Today the aircraft is owned by the Flabob Aviation Association at Flabob Airport in Riverside, California. The plane had been donated by previous owner Jerry Bartow after it was significantly damaged in a storm. It is now used as a hands-on laboratory for Flabob's and EAA's youth education programs.
While in Oshkosh, visitors will be able to tour the Flabob Express. Tours will be conducted by students from the aircraft restoration programs at the Tom Wathen Center who earned a trip to Oshkosh through a competition. The students will also provide information about the Wathen Center Aeronca Chief, which was restored and flown to Oshkosh by program participants who built it. Last year that airplane was donated to the EAA AirVenture Museum as an example of what can be done through EAA youth education.
The Flabob Express, built in 1943 in Long Beach, California, was originally a C-47B staff transport for the U.S. Army (Photo courtesy of Flabob DC-3 Experiences)
Since the distance between Wisconsin and Flabob Airport during the 1950s seemed too far away for aircraft designer Ray Stits in California, EAA Founder Paul Poberezny suggested that Flabob Airport host the first chapter ever created, EAA Chapter One. Along with this historic accomplishment, Flabob Airport held the first EAA Air Academy programs for young people outside Oshkosh, and is now known for its outstanding youth programs.
The 12-hour flight to Oshkosh is accomplished in three, four-hour legs, according to captain and Wathen Center chairman Jon Goldenbaum. Stops are scheduled in New Mexico and Wichita, Kansas, then on to the final destination at AirVenture Oshkosh. The students appearing in Oshkosh will be on board.
These acts feature a wide variety of aircraft types piloted by expert performers from wing walking to formation flights, unique aircraft ranging from a microjet to vintage and modern biplanes, warbirds, and more. EAA's daily air shows are sponsored by Rockwell Collins.
The air show performers added to the roster include:
Nicolas Ivanoff, flying the Hamilton Watches Edge 540
Mike Wiskus, in the Lucas Oil Pitts
Rob Holland and his MX-2
Matt Chapman, flying the Eagle 580
Bill Stein with his Edge 540
Tinstix - Melissa Pemberton and Skip Stewart in a Pitts and Edge
The 4ce, with pilots Rob Holland, Matt Chapman, Bill Stein, and Jack Knutson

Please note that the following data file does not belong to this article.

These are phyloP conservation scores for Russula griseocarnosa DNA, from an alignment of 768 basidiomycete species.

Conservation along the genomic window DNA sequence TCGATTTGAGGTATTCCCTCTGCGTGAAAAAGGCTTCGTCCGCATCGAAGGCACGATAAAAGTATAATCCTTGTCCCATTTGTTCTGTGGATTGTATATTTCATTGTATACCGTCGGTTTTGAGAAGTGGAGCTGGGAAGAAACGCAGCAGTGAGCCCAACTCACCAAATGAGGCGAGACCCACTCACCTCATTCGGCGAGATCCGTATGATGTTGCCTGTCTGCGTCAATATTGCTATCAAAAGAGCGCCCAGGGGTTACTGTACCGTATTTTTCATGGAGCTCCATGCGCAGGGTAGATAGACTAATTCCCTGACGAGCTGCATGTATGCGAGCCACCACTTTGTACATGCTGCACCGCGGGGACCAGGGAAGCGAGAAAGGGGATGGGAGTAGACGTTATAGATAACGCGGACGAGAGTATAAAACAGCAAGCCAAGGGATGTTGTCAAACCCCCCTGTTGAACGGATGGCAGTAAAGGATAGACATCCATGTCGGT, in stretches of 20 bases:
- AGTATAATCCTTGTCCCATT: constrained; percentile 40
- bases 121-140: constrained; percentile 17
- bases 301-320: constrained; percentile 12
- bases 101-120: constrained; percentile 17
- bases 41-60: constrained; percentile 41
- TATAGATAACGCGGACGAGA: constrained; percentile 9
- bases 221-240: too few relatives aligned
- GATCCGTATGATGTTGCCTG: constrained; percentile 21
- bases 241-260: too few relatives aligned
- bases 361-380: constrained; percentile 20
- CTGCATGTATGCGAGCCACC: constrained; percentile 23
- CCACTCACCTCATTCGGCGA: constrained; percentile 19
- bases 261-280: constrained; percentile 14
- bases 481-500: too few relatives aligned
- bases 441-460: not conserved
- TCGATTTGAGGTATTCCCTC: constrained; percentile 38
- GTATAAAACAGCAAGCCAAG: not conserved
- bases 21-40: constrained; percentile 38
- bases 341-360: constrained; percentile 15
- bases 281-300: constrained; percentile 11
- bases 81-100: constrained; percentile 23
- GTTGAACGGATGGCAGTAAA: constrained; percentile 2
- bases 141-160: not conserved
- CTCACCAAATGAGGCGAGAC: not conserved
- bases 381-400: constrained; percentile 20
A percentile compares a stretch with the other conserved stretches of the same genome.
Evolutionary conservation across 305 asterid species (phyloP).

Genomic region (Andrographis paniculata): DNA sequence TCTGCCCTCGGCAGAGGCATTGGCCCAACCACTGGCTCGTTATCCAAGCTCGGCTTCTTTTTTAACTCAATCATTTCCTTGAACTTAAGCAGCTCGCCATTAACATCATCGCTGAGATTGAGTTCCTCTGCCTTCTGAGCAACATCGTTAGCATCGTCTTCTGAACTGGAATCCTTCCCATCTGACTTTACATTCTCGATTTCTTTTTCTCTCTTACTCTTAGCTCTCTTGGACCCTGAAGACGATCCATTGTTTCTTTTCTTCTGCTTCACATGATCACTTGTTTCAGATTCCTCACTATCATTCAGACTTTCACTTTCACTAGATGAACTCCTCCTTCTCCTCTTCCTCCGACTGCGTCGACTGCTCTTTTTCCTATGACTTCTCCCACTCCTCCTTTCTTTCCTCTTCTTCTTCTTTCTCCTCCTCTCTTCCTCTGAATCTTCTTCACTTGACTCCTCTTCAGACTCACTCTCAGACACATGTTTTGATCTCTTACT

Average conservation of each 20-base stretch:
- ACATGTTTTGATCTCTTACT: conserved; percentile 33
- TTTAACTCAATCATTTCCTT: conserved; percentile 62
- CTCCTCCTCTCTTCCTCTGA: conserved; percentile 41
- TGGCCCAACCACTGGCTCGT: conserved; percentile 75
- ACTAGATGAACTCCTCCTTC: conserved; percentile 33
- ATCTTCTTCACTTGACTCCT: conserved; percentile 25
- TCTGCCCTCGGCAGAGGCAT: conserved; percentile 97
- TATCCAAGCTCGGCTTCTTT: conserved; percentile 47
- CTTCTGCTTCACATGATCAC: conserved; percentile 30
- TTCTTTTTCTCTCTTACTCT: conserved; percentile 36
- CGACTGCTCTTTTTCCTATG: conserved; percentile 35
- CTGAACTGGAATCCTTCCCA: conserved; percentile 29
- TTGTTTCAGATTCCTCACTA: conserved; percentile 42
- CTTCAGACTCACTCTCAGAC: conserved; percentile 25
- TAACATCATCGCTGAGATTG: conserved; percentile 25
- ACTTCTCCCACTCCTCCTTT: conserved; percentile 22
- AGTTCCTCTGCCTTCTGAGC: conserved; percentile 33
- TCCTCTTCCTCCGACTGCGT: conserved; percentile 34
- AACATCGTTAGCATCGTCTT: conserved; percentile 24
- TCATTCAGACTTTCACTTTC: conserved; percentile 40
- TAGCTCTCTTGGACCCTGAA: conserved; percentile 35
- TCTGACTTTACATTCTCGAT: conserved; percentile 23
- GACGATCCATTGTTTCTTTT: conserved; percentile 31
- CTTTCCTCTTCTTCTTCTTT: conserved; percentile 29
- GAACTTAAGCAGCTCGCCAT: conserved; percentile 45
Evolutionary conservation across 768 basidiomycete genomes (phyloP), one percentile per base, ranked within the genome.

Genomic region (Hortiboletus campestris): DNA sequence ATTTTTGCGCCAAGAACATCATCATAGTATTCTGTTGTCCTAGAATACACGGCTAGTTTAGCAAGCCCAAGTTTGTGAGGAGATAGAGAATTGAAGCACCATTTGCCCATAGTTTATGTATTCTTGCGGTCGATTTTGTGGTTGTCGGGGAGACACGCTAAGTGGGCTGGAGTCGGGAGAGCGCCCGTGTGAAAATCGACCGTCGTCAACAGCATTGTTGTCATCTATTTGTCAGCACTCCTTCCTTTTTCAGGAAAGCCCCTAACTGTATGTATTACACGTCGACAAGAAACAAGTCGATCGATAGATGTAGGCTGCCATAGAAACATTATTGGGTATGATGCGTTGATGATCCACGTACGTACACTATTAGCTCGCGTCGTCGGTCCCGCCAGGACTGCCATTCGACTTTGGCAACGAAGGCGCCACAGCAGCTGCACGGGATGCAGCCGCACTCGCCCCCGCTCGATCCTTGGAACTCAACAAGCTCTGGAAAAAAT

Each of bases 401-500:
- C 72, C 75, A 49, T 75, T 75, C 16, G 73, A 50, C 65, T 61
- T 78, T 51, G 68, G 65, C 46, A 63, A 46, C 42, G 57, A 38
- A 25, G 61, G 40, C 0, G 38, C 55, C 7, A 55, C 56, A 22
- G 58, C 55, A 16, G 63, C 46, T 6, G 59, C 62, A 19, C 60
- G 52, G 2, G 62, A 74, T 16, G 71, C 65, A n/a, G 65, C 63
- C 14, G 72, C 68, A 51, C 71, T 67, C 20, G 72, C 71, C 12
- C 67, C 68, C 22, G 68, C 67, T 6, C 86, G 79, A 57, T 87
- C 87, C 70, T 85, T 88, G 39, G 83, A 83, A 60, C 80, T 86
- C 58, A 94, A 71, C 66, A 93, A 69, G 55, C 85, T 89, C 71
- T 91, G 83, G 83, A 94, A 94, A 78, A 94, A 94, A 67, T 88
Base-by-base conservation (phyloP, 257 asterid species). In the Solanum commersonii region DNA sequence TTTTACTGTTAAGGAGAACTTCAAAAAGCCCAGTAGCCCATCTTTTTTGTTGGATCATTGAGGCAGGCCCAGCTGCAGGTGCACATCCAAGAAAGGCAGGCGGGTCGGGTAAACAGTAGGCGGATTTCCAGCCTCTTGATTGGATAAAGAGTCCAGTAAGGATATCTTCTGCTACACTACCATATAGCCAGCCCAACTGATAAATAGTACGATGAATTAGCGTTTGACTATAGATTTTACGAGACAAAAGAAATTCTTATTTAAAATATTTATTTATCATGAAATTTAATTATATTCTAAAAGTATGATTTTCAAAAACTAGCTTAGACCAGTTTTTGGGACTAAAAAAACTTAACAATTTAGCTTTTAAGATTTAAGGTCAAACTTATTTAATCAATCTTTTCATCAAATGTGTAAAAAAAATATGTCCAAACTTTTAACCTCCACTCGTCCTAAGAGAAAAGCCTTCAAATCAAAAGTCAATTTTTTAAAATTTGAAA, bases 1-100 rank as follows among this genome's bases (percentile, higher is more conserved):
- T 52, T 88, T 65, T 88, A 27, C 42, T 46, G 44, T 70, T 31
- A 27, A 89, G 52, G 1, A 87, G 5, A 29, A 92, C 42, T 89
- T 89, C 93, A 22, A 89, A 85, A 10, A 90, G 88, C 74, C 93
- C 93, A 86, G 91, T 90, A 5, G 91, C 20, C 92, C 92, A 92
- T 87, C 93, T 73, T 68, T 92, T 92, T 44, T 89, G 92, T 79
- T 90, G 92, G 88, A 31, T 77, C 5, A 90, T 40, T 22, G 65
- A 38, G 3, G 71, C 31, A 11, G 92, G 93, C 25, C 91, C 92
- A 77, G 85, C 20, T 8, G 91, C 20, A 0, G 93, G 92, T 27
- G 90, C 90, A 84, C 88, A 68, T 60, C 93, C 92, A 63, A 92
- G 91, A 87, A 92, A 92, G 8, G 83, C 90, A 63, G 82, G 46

Trojan Horseman and their six T-28s
Gene Soucy, in the famous Showcat biplane (day and night)
Gene Soucy and Teresa Stokes wing walking (Photo EAA)
Gene Soucy and Teresa Stokes wing walking act with the Showcat
Justin Lewis and the FLS MicroJet
Michael Rambo, flying the T-6 Texan II
Afternoon air shows are scheduled to begin at 2:30 p.m. daily. Wednesday and Saturday night air shows are scheduled to begin at 8 p.m.
Beechcraft Corporation, part of the Textron Aviation segment of Textron Inc. announced at the European Business Aviation Convention and Exhibition (EBACE) that the fleet of Beechcraft King Air twin-engine turboprops registered in Europe, Middle East and Africa (EMEA) has surpassed 825 aircraft.King Air The company's static display at EBACE includes three current production models: Beechcraft King Air C90GTx, King Air 250 and Special Mission King Air 350ER.
This year, Beechcraft celebrates the 50th anniversary of the introduction of the business turboprop King Air series (Photo Beechcraft)
"The King Air line - renowned for its versatility and reliability - is a great fit for the growing business aviation market in the EMEA regions. In Europe alone, we've delivered 450 King Airs across all models," said Christi Tannahill, senior vice president, Turboprop Aircraft.
Analysis of industry data shows that business turboprops are becoming more popular with operators in EMEA markets, with the largest fleets based in South Africa, France and the United Kingdom. The analysis also reveals that there are around 1,500 business turboprops registered in EMEA - accounting for 30 percent of the business aviation market segment.
The King Air line - renowned for its versatility and reliability (Photo Beechcraft)
This year, Beechcraft celebrates the 50th anniversary of the introduction of the business turboprop King Air series, which is one of the best-selling business aircraft families in the world. Since 1964, Beechcraft has delivered nearly 7,200 King Airs with the worldwide fleet having surpassed 60 million flight hours.